Small Business in Trouble

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“If Congress doesn’t act immediately, countless small businesses will not survive.” (Close, 2020). The fact of life for many small business owners is every dime and penny they own is tied up in their business. Most can not be closed even for the weekend without the risk of having to close the doors for good. Every small business owner in the past several months has had to consider closing the doors for good or seeking aid as loans that they may not be able to repay. Even as our economy reopens with the current restrictions, small business owners can not profit from operating at twenty-five percent capacity.

“50% of our members have also told us they can’t survive more than a month or two without support — and for many, it has already been nearly a month.” (Close, 2020). Using what I have learned in ECON 101 taught by my instructor Nicholas Bergan, I have considered the thought process. The decision to push on and fight to keep the doors open or to close and wait until the economy to recover to come back to try again is not an easy one. For those who run fast-food restaurants, they can continue to operate making profits by cutting staff to the bare minimum and only going throughout the entire ordeal. For those who only offer dine-in, they have suffered as many have had to consider if the implicit and explicit costs are too great to gain a profit from continuing to stay open at minimum capacity. For a small mom and pop shops around our nations who live week by week, this global crisis has devastated them.

“Small businesses are half of America’s economy and account for nearly half of America’s jobs. This crucial part of the economy is most in danger of failing. The vast majority of small businesses have fewer than 20 employees.” (Close, 2020). For larger businesses that have the liberty to consider the long-term implications of closing some of their stores in areas where they can no longer make a profit or are suffering catastrophic losses, small businesses can not do the same. For owners who can only afford to see the short-term implications and can not survive to close their doors for any length of time or operating at such low production rates without the aid, they will fall as many have already done.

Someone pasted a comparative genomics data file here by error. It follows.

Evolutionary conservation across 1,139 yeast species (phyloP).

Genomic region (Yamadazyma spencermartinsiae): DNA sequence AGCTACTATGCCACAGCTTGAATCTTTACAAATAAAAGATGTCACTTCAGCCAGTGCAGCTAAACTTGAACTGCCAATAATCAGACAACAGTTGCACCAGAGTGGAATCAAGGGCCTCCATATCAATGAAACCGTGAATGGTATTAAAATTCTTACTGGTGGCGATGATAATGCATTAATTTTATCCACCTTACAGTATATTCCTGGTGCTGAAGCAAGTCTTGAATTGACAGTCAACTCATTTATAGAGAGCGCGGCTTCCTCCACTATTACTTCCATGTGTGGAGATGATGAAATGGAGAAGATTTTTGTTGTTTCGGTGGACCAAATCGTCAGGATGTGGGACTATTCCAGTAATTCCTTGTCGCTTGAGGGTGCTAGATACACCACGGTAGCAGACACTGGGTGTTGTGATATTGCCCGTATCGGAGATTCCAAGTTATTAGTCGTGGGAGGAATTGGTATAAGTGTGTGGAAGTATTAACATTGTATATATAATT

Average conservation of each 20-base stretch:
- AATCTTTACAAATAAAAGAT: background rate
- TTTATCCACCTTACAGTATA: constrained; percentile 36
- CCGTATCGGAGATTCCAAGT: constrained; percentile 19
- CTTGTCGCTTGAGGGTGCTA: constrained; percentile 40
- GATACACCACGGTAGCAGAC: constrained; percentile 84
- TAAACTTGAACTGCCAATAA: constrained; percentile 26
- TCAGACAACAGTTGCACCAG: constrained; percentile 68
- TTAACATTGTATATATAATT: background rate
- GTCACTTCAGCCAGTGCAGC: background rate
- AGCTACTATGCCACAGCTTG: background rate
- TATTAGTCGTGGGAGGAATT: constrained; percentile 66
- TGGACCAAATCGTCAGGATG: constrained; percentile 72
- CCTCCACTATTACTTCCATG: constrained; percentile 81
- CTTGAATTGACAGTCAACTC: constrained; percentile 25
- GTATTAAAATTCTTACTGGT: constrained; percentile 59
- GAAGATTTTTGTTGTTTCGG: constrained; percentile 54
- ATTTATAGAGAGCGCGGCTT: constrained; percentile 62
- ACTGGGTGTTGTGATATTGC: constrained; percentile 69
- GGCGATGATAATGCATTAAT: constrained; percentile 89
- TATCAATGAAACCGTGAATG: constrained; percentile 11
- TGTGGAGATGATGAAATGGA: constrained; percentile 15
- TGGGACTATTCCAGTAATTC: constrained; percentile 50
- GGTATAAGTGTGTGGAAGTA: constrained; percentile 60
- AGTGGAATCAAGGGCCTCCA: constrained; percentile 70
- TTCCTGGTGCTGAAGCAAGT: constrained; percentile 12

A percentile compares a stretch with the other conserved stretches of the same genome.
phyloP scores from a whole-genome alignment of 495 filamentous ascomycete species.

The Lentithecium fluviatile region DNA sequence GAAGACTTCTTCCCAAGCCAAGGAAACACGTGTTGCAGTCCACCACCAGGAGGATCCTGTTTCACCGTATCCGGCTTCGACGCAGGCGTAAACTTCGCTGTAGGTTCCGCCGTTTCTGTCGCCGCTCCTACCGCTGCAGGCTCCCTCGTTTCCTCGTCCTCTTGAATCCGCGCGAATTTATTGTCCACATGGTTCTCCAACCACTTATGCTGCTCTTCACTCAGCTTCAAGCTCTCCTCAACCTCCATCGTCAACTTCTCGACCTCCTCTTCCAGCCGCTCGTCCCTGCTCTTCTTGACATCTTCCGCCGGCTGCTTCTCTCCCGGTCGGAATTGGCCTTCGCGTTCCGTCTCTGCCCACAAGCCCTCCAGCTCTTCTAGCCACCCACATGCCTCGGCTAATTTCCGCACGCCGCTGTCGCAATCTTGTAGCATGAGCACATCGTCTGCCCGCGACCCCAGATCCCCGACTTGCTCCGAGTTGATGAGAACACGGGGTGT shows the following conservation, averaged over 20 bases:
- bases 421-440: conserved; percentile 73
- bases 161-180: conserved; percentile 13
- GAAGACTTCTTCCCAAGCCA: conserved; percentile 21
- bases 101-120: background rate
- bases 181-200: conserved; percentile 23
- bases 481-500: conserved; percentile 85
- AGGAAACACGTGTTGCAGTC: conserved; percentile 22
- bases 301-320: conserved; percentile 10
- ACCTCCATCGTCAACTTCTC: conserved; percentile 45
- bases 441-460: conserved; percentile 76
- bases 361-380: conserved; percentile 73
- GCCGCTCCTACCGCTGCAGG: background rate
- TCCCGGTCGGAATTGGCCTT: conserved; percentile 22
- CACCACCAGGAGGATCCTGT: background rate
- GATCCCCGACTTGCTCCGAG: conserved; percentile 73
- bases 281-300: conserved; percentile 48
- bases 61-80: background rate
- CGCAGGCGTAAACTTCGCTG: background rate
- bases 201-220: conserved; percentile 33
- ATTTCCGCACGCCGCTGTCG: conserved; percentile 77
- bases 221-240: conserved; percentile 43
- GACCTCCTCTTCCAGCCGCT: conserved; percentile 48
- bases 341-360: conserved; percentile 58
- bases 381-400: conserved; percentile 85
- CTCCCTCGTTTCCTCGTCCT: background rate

Without aid from the government, the small business we count on in our country will continue to struggle to keep their doors open and a large part of our economy will suffer. “In the past week, one small business owner told us she has less than $4,000 in the bank, after paying her workers and suppliers. Another told us his company has run out of money to pay employees. Every day, hundreds of small businesses contact us, telling us they can’t last much longer. For their sake, Congress needs to provide more funding for the Paycheck Protection Program — without delay. The new funding the Senate is trying to provide is a good start.”(Close, 2020). Even if aid comes for some, it will be too late. For some, the fixed inputs such as rent, mortgage, utility bills, and insurance which does not stop even though they can no longer operate have forced them to close their door permanently.

My conclusion is as we all have suffered during this pandemic the backbone of our economy has taken a ruthless blow. They have had to look at the price of continuing to do business under current mandates that restrict the number of people in one building, curfews, and requirements for social distancing. Many have found that they cannot survive in current economic times. In our uncertain times, our fixed variables are just that fixed. Regardless of whether the county reopens now, the rent is still due and there are many small companies out there we simple not pay it.

Cite this paper

Small Business in Trouble. (2021, Aug 23). Retrieved from https://samploon.com/small-business-in-trouble/

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